Delinquent tax monies give boost to group that fixes local eyesore properties

Land Bank’s main mission is razing eyesores in hopes of spurring economic development.

The Butler County Land Reutilization Corporation is getting nearly $200,000 in first half collections of delinquent tax assessment money, which is a 17% increase over what it received for all of last year.

The Butler County commissioners approved sending the land bank the first half DTAC payment of $198,664 this week. The payment tops the $169,360 payment for both tax installments last year. The highest full-year DTAC payment over the past decade was $200,097 the land bank received in 2019.

“In our estimation without doing a lot of analysis we believe it is due to the value increases,” New Butler County Treasurer Mike McNamara, who chairs the land bank, told the Journal-News.

Former auditor Roger Reynolds fought and lost a fight with the state over an average 20% mandated property value hike in 2020. That failed fight meant tax bills for 2020 and 2021 had to be recalculated for residential and agricultural properties Reynolds challenged in Fairfield, Hamilton and Fairfield and West Chester townships, and the adjustments were on the recent first half tax bills.

It meant 48,999 taxpayers in those areas — where the bulk of the county’s population resides — saw tax bill adjustments totaling $6.1 million.

County Auditor Nancy Nix, who was still the treasurer when taxes were collected this year, agreed with McNamara.

“It’s the retroactive billing and the way it’s processed through the system for past-due taxes,” Nix said. “It created a windfall for the DTAC account. These sort of anomalies occur with DTAC, just the way the system operates.”

When the land bank formed, Butler County commissioners agreed to siphon 1% of delinquent tax and assessment collection funds (DTAC) and open up services for the entire county in 2014. DTAC funds are late payments and penalties on real estate taxes. The county prosecutor and treasurer also each get 2.5% of DTAC and the rest goes back to the various taxing districts.

Executive Director Seth Geisler said the land bank board will need to decide how to spend the “unexpected” funds, but this is the largest one-time amount they have ever received which gives them options, one could be to tackle a bigger project than they normally handle.

“No matter when we decide to use the funds we will continue to support our community partners and our objective will remain the same; to remove blighted properties that will improve the quality and safety of communities, increase land values, return properties to the tax rolls and to support opportunities to develop property that will help spur economic development and create jobs,” Geisler said.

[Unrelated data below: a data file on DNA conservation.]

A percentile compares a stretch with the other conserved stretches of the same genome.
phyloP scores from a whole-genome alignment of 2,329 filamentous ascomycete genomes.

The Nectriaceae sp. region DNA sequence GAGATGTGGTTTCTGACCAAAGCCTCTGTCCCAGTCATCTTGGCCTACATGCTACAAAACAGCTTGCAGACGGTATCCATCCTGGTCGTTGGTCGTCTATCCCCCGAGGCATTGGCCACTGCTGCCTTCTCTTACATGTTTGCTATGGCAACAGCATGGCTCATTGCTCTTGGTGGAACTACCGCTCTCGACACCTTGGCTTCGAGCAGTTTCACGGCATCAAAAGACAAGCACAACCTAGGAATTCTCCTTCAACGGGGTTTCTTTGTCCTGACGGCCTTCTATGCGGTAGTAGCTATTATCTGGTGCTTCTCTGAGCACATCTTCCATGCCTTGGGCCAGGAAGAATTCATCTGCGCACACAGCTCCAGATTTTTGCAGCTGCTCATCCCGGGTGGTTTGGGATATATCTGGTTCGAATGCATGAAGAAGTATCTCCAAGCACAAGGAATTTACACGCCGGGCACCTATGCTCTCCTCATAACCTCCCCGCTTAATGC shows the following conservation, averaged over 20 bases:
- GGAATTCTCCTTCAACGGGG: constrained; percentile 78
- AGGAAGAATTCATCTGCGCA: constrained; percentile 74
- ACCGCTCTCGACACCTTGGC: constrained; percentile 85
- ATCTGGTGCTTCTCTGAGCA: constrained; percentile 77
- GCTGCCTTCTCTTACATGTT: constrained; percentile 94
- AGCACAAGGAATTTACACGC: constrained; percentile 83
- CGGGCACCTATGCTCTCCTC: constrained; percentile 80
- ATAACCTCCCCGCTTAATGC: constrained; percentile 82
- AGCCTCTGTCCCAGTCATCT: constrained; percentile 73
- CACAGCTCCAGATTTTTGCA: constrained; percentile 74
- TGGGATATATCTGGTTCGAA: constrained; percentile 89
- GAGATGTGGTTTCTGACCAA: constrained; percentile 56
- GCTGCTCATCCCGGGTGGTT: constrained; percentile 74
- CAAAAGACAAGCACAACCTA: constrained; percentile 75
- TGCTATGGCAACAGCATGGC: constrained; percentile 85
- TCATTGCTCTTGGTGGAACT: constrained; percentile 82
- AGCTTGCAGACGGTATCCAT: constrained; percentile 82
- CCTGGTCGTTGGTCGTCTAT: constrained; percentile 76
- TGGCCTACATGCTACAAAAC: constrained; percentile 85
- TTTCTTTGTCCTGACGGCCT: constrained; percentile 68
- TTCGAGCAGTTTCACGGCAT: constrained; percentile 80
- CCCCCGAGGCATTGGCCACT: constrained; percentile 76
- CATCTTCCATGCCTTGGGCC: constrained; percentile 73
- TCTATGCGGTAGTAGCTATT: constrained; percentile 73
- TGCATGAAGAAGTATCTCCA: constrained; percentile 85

The next installment will likely be less because generally the first half collection of taxes is always more than the second half in the summer. McNamara certified the total first half property tax collection at $327.7 million, the total billed for the entire year is $615 million so there is $288 million left.

“A lot of people opt to pay first and second half because your first half bill has both halves listed on it,” McNamara said previously. “So you have the option pay just first half or first and second half and be done with it.”

Over the past decade, the land bank used $2.6 million in state funding downing nearly 600 bad buildings. Then beginning in 2014 they received $5 million in federal Hardest Hit Funds for the Neighborhood Initiative Program and toppled 409 in the two big cities and a few in Fairfield Twp.

The land bank also won $8.7 million from a state grant — that provided $150 million to help raze commercial and residential eyesores — but $7.9 million is for the Forest Fair Mall demolition. Geisler said they have been reimbursed for 39 demolitions and is waiting to be reimbursed for three more. There are three other projects that might not happen.

Geisler gave the land bank board a strategic plan presentation last summer that identified $13.6 million in future needs for commercial and residential demolitions and brownfield remediation projects. He told the Journal-News they have about $1 million in DTAC and other revenues to tackle these demolitions.

The plan is to devote about $300,000 annually to beat back blight with these funds but they also need to keep some aside for grant matching money. He told the land bank board they can address about 20 eyesores with that investment.

He ask the county commissioners to consider investing $1 million a year over the next five which could eliminate 60 or more problem structures. Commissioner Don Dixon told the Journal-News “there’s no consensus for that.”

What is the land bank?

A 500% leap from about 500 to 3,000 foreclosures between 1999 and 2010 prompted the establishment of the Butler County Land Reutilization Corporation, commonly known as the land bank, in 2012. The land bank’s main mission is razing eyesores in hopes of spurring economic development.

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